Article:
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5 Common 1990s SUVs That You Should Buy and Take Off-Road

The 1990s were the off-road SUV’s heyday. Still more like pickups with an enclosed bed and a rear seat than passenger cars with a tall cabin, SUVs of the 1990s almost universally boasted decent 4-wheel-drive capability. Even though they had decent ground clearance and rugged trucklike construction, ’90s SUVs such as the Ford Explorer rarely got dirty when they were fairly new. By their second or third owner, however, 4-by-4s will have depreciated to the point where a few scrapes from foliage or bumper scuff from a rock won’t hurt nearly as much.

Here’s a look at five ’90s SUVs that are easy to find used and are ready to go on adventures.

Mercury Mountaineer

Ford Explorer/Mercury Mountaineer

Once as ubiquitous as baggy jeans, the Ford Explorer is an icon of the 1990s. When the original Explorer bowed for 1991, Ford made no effort to conceal that its new SUV was closely related to the Ranger pickup. The two shared an interior, a front end and their powertrains. That inherent truckiness made the Explorer a wandering behemoth on-road, but it endowed it with decent, rarely explored (see what I did there?) off-road chops.

The 1995-2001 examples offered more power, a relatively modern front suspension and up to four airbags, making them tolerable daily drivers even two decades on. For off-roaders, stick to the standard V6 engines, since the available V8 came only with an all-wheel-drive transfer case. Personally, I’d opt for the comparatively rarer 1998-2001 Mercury Mountaineer, since its upside-down Explorer grille was peak laziness. Ford could have simply slapped a Mercury badge on the truck (which it did for 1997) and sold plenty, since nearly every driveway had an Explorer by the mid-1990s. Here’s a clean 1995 Explorer outfitted in rugged Eddie Bauer trim. Just check out that color-matched interior! Find a Ford Explorer for sale or Find a Mercury Mountaineer for sale

Mercedes-Benz ML320

It may look like a minivan, but the Mercedes-Benz M-Class actually boasts serious off-road chops. Remember, this is the brand that brought us the military-grade G-Wagen. The Alabama-built M-Class bowed for 1998 with V6 power and standard 4-wheel drive that included a trick traction control system that could direct power to just one wheel if needed. A button on the carlike dash activated low range, too.

The ML 320 rode on a separate ladder chassis that was developed specifically for this application and then never used again. Amazingly, one owner even took a then-new ML 320 to the challenging Rubicon Trail in California. The ML 320 didn’t earn a reputation for build quality new, though well-kept ones with lots of miles are easy to find now. I like this white 1999 with just 129,000 miles for $6,500 in Austin, Texas. Find a Mercedes-Benz ML320 for sale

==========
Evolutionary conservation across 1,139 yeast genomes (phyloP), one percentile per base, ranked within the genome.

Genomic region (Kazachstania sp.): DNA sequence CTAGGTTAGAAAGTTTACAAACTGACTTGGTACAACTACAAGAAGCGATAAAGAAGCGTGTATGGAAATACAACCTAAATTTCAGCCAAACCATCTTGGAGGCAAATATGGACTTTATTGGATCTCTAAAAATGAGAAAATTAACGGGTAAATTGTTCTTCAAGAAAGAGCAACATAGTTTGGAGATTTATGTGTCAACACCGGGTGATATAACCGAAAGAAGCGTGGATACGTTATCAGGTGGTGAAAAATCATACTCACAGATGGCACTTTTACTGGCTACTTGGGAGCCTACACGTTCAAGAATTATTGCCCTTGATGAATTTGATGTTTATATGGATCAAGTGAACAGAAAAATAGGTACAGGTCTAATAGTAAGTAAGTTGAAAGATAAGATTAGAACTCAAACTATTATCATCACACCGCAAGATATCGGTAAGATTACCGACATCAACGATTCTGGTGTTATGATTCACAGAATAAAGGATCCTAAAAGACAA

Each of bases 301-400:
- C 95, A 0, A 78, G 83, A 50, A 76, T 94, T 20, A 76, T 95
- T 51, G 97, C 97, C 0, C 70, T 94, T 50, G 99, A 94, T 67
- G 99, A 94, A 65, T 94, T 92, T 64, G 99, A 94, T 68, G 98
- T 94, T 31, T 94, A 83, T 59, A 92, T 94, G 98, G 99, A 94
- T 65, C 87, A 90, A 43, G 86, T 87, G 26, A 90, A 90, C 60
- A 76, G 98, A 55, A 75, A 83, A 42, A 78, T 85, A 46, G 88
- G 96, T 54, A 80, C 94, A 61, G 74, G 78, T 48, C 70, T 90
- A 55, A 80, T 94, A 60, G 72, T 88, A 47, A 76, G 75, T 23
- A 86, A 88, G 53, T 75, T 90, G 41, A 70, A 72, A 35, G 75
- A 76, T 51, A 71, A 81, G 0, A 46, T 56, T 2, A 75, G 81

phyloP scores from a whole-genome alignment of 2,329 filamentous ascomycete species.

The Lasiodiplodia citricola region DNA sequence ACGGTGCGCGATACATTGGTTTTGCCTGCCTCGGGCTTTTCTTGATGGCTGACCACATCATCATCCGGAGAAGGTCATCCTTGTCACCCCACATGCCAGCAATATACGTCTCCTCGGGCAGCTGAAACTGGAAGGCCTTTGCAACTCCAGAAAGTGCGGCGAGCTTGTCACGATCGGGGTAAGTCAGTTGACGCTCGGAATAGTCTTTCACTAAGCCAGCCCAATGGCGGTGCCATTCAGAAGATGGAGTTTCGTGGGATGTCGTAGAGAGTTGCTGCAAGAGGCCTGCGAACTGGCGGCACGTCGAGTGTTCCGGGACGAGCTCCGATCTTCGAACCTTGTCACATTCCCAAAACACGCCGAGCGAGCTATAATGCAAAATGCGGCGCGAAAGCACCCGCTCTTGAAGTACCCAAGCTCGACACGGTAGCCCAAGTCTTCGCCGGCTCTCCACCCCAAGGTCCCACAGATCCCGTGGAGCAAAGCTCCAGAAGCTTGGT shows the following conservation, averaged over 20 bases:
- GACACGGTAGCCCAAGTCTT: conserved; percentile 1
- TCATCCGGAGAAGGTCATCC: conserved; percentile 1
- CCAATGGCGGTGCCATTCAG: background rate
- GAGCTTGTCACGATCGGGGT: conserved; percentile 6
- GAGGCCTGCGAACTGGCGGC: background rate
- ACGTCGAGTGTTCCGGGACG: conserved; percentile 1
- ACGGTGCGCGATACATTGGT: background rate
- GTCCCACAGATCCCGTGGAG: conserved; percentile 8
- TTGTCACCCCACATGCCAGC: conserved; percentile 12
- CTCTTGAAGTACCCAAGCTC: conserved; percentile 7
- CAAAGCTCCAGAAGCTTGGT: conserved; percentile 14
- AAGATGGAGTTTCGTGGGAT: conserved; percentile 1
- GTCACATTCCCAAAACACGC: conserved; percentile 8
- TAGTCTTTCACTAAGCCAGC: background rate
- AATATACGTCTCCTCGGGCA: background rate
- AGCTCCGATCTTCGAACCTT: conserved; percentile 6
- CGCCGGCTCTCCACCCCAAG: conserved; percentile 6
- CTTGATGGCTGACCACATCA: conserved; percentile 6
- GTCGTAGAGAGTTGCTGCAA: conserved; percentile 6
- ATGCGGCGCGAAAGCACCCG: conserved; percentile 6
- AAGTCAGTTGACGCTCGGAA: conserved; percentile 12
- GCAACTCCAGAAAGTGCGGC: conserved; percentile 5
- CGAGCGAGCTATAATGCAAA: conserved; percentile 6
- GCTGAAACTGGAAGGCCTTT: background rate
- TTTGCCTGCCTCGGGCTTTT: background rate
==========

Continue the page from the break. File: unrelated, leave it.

Jeep Grand Cherokee

Jeep Grand Cherokee

Of course Jeep builds off-road-capable SUVs — haven’t they always? Well, let’s forget about the short-lived Compass. But the Grand Cherokee that debuted in 1993 was designed to replace the beloved Cherokee and the Grand Wagoneer in one fell swoop. It did the latter, but not the former, and it carved out a solid place for itself as one of the longest-running SUV nameplates. The original Grand Cherokee — codenamed ZJ — blends carlike unibody architecture with solid axle off-road chops. It’s comfortable and capable.

As long as you grab a 4-wheel-drive version, all Grand Cherokees are remarkably capable. Look for the Up Country suspension, which was Jeep’s factory lift kit, and then pick the best one you can find. For $3,500, this 1996 Grand Cherokee Orvis outside Seattle ticks a lot of boxes: Up Country, check. V8, check. Green leather, why not? Find a Jeep Grand Cherokee for sale

Toyota 4Runner

Toyota 4Runner

Toyota’s third-generation 4Runner, offered from 1996 through 2002, was a classic design, with its athletic shape, high ground clearance and a reliable powertrain as its three biggest assets. There’s a 4Runner for just about everyone, as long as you look hard enough. Most are powered by a durable V6 teamed with an automatic gearbox, though a 5-speed manual is findable if you look hard enough.

There are plenty of nice 4Runners on Autotrader, a testament to the truck’s inherent build quality. The best of the bunch is one with the locking rear differential, which was generally more common on higher-trim versions such as this lovely Imperial Jade Mica example priced at a not-inexpensive $12,990 that bends the rules slightly as a 2000 model-year truck. Hey, its basic design dates to the mid-1990s, right? Find a Toyota 4Runner for sale

Isuzu Trooper

Isuzu Trooper

The boxy Isuzu Trooper was the longest-lived of a wave of Japanese SUVs in the 1990s. The second-generation truck was designed to offer Range Roverlike opulence in a more palatable package and, frankly, it mostly did. It was never a big seller, but it has held up well, and it only got better with age.

In 1998, a 3.5-liter V6 arrived along with the much-improved Torque-On-Demand transfer case that finally allowed the Trooper to be driven in an AWD mode. A manual was offered, but the automatic was more common. This 2000 Trooper in Raleigh, North Carolina, is loaded up to Acura SLXlike levels and has had just one owner, according to its Carfax. For $3,995, it’s perhaps the best buy on this list. Find an Isuzu Trooper for sale

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Andrew Ganz
Andrew Ganz is an author specializing in helping in-market consumers get the most bang for their buck -- and the best car, while they're at it. When not virtually shopping for new and used cars, Andrew can probably be found under the hood of a vintage classic that's rapidly losing fluids.

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